Try everything you want to do. Some projects might achieve their goals. Others may not. You never know unless you give it a go. There are two approaches in life. We can either play it safe, or take a risk.
I currently feel quite nervous about moving into my own place, living entirely independently. The uncertainty is endless. There are domestic tasks I will be doing for the first time. I have been moved out in the past, but there were always housemates to fall back on. This is complete independence. Almost.
Some very colourful phone calls were made with the electricity company, after I had to verify my details for the fifth time. Everything is on the line here. If I shy away and don't get assertive, if I'm not patient when on hold for half an hour, then I don't get that power. It's all my responsibility.
Then there's the cooking. I feel quite embarrassed to say I am a terrible cook. Don't ever accept food I have prepared. I once made a pie explode in the microwave. Who knew that could even happen? Sure, I could survive without proper cooking. It's called take-out. But there are only so many burgers and subs one person can handle. Cooking is good for us. Apparently. The trick is to see these challenges as opportunities. I could start blogging about my journeys of navigating the kitchen.
Nerves are calmed when I realise the great opportunities which will abound when I have complete independence. I'm taking a risk, and it is worth it. Living on the edge (one step at a time). I will be able to play loud tracks of Lady Gaga from the speakers, or quietly meditate without being disturbed. Independence sounds pretty good right now. The hurdles are worth it when we get to the other side.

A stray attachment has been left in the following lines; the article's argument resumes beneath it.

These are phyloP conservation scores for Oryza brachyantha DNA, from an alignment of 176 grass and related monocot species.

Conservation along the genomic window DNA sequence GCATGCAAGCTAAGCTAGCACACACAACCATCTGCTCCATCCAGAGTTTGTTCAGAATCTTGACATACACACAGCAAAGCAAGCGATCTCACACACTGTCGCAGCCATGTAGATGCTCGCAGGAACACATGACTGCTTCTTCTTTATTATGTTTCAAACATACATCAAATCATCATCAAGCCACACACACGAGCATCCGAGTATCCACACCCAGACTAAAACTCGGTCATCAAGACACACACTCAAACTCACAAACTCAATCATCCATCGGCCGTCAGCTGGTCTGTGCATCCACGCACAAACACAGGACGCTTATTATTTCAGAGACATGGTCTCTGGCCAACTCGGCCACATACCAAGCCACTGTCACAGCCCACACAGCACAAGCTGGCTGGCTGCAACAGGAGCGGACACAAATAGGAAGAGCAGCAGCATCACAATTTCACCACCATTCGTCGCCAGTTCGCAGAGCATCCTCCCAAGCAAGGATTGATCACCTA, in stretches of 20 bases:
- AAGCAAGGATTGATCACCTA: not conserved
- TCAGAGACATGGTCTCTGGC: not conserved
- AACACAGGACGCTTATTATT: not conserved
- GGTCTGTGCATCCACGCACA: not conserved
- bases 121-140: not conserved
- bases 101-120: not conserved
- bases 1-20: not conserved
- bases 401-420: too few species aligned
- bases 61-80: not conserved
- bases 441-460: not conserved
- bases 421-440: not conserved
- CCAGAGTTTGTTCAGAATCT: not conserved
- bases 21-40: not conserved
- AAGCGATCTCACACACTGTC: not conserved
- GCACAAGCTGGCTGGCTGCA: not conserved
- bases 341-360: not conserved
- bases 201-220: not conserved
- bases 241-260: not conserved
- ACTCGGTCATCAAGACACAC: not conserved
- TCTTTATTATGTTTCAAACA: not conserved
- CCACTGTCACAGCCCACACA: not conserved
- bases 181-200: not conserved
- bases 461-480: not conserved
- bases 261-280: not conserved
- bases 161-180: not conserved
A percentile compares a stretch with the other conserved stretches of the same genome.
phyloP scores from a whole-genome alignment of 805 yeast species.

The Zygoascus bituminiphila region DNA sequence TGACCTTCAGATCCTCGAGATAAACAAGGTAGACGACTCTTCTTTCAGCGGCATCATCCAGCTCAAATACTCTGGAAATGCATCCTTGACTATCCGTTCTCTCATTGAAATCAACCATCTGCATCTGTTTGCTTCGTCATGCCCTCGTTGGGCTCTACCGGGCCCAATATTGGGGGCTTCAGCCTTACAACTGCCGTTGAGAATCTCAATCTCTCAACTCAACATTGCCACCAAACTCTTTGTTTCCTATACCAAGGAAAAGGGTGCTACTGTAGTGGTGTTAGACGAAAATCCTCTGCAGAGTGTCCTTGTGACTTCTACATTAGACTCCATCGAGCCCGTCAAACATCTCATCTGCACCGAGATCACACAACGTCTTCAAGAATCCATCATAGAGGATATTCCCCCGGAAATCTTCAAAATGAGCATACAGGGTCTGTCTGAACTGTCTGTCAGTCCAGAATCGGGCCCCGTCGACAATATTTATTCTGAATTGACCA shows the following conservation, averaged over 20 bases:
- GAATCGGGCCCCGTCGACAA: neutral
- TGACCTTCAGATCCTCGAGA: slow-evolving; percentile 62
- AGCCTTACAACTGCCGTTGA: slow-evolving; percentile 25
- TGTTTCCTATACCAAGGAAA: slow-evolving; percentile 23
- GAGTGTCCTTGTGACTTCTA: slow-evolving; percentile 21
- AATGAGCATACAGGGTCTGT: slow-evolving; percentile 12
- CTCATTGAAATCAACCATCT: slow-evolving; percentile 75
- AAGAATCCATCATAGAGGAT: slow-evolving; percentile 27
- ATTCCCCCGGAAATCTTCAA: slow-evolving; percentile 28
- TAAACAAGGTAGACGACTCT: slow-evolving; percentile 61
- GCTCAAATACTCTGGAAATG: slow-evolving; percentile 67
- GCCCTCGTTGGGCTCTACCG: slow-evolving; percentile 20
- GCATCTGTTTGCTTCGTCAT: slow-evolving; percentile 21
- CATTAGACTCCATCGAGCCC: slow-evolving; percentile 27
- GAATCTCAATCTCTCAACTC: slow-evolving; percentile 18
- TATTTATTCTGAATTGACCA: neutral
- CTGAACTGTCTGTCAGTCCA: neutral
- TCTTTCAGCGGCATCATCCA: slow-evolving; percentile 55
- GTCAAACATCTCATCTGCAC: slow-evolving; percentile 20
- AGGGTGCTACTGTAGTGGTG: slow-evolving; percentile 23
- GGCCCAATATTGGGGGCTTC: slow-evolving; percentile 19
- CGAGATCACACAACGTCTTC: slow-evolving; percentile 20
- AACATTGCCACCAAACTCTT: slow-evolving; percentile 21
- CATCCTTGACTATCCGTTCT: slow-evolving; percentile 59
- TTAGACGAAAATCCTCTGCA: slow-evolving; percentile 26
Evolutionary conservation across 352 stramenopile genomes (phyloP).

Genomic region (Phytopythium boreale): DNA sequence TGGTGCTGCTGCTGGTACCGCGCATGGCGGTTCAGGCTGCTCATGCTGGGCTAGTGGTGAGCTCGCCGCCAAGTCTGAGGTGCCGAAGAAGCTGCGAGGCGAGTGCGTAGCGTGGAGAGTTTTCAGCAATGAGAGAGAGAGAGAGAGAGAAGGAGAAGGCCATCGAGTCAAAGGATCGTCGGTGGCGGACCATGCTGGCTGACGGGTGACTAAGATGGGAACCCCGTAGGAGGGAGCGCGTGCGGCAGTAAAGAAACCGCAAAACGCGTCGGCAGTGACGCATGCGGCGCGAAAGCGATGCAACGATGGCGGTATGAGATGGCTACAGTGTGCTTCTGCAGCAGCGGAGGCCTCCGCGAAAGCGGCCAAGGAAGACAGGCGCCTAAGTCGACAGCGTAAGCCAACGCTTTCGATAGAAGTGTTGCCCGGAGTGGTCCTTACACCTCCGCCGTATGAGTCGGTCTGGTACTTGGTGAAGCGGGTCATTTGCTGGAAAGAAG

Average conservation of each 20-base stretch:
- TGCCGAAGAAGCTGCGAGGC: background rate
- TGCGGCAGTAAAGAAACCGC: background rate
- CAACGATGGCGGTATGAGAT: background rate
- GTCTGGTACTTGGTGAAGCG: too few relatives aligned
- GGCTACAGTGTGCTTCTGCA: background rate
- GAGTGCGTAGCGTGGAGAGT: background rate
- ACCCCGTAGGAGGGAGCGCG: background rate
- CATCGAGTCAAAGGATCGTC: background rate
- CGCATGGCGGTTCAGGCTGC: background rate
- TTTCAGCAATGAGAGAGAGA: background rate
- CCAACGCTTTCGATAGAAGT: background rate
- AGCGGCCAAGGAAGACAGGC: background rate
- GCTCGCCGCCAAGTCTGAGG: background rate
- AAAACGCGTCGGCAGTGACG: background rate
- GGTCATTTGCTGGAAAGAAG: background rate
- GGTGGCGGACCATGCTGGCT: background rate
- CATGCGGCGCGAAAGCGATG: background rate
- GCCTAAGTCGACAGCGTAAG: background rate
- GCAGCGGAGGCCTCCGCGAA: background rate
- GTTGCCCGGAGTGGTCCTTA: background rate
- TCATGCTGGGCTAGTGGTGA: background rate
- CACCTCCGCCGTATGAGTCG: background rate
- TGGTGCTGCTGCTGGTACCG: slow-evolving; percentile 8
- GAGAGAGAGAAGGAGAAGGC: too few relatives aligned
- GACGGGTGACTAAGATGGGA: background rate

Graduate school is another bold leap I am taking. I never expected to be doing a Master's. Even a year or two ago, I was convinced that it was beyond reach. Surely the admission would be too selective. Surely a Master's was too ambitious, more than I could handle. That's for smart people.
But I wanted to learn more about writing. As I cruised through undergraduate studies of public relations and journalism, I realised this second undergrad degree was superfluous. Why was I doing it? Simply because something greater did not seem realistic? What is reality, anyway? How very philosophical.
The communications course was too similar to the undergrad in business. In other words, I knew more than I thought I knew. Underestimating myself, there was more than a dent to the self esteem. It was wasting my time. Sometime in the past few years, I had underestimated my own ability. A leap of faith needed to be taken into the unknown. It was time to feel stretched again, to enjoy learning again.
My best recent decision involved leaving my second undergraduate degree early - one is enough. Instead, a Master's will stretch me for something new. It will mean giving up a night per week, which could have been spent at social clubs. But there are always other groups on other nights. And my gut tells me these skills can then be used to help the wider community.
I'm really excited about learning to write at grad school. My blogging could become more concise. Research will have more insight. New topics could be covered. This experience is a unique opportunity. And we should always accept new opportunities when they are presented to us.
These dives into the deep end were inspired by some serious events. I have been recently confronted with human mortality, as very lovely people were almost slipping away. Hold onto life when you can. Don't just survive, but fully live. Do something you wouldn't expect. Accept anything offered to you. Work on anything you can get involved in. The possibilities are endless.